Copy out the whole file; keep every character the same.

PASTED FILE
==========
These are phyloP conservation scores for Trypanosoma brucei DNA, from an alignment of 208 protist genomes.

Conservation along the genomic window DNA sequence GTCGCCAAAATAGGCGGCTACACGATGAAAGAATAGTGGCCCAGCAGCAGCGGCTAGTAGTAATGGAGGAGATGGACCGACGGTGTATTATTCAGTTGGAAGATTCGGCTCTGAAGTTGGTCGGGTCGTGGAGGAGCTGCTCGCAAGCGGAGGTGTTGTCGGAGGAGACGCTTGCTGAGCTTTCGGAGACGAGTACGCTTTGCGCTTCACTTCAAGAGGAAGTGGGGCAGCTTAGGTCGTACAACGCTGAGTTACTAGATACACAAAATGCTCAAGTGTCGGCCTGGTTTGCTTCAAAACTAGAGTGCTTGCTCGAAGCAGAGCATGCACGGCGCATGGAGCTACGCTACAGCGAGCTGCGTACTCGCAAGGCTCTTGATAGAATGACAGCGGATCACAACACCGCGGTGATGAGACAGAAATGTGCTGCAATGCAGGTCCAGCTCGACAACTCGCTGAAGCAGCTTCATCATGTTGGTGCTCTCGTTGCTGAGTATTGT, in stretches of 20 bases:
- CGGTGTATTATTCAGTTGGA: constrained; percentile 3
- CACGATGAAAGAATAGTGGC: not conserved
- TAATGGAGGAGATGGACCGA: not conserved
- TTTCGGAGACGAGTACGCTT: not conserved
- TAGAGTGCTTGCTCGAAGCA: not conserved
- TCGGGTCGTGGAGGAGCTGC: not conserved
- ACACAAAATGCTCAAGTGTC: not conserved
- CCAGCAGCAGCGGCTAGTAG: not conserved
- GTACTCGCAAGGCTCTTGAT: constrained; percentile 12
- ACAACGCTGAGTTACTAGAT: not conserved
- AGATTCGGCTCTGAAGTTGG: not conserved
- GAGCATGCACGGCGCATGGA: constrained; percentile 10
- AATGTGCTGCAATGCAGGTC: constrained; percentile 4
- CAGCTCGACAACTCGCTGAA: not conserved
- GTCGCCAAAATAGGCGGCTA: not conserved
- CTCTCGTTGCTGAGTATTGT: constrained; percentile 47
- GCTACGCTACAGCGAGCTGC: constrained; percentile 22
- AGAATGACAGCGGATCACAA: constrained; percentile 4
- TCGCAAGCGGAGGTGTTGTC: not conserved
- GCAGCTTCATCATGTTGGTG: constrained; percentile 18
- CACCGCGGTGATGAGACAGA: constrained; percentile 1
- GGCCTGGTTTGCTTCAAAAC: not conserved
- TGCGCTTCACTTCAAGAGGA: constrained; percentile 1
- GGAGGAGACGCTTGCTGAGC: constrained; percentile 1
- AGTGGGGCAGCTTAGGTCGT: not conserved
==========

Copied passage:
These are phyloP conservation scores for Trypanosoma brucei DNA, from an alignment of 208 protist genomes.

Conservation along the genomic window DNA sequence GTCGCCAAAATAGGCGGCTACACGATGAAAGAATAGTGGCCCAGCAGCAGCGGCTAGTAGTAATGGAGGAGATGGACCGACGGTGTATTATTCAGTTGGAAGATTCGGCTCTGAAGTTGGTCGGGTCGTGGAGGAGCTGCTCGCAAGCGGAGGTGTTGTCGGAGGAGACGCTTGCTGAGCTTTCGGAGACGAGTACGCTTTGCGCTTCACTTCAAGAGGAAGTGGGGCAGCTTAGGTCGTACAACGCTGAGTTACTAGATACACAAAATGCTCAAGTGTCGGCCTGGTTTGCTTCAAAACTAGAGTGCTTGCTCGAAGCAGAGCATGCACGGCGCATGGAGCTACGCTACAGCGAGCTGCGTACTCGCAAGGCTCTTGATAGAATGACAGCGGATCACAACACCGCGGTGATGAGACAGAAATGTGCTGCAATGCAGGTCCAGCTCGACAACTCGCTGAAGCAGCTTCATCATGTTGGTGCTCTCGTTGCTGAGTATTGT, in stretches of 20 bases:
- CGGTGTATTATTCAGTTGGA: constrained; percentile 3
- CACGATGAAAGAATAGTGGC: not conserved
- TAATGGAGGAGATGGACCGA: not conserved
- TTTCGGAGACGAGTACGCTT: not conserved
- TAGAGTGCTTGCTCGAAGCA: not conserved
- TCGGGTCGTGGAGGAGCTGC: not conserved
- ACACAAAATGCTCAAGTGTC: not conserved
- CCAGCAGCAGCGGCTAGTAG: not conserved
- GTACTCGCAAGGCTCTTGAT: constrained; percentile 12
- ACAACGCTGAGTTACTAGAT: not conserved
- AGATTCGGCTCTGAAGTTGG: not conserved
- GAGCATGCACGGCGCATGGA: constrained; percentile 10
- AATGTGCTGCAATGCAGGTC: constrained; percentile 4
- CAGCTCGACAACTCGCTGAA: not conserved
- GTCGCCAAAATAGGCGGCTA: not conserved
- CTCTCGTTGCTGAGTATTGT: constrained; percentile 47
- GCTACGCTACAGCGAGCTGC: constrained; percentile 22
- AGAATGACAGCGGATCACAA: constrained; percentile 4
- TCGCAAGCGGAGGTGTTGTC: not conserved
- GCAGCTTCATCATGTTGGTG: constrained; percentile 18
- CACCGCGGTGATGAGACAGA: constrained; percentile 1
- GGCCTGGTTTGCTTCAAAAC: not conserved
- TGCGCTTCACTTCAAGAGGA: constrained; percentile 1
- GGAGGAGACGCTTGCTGAGC: constrained; percentile 1
- AGTGGGGCAGCTTAGGTCGT: not conserved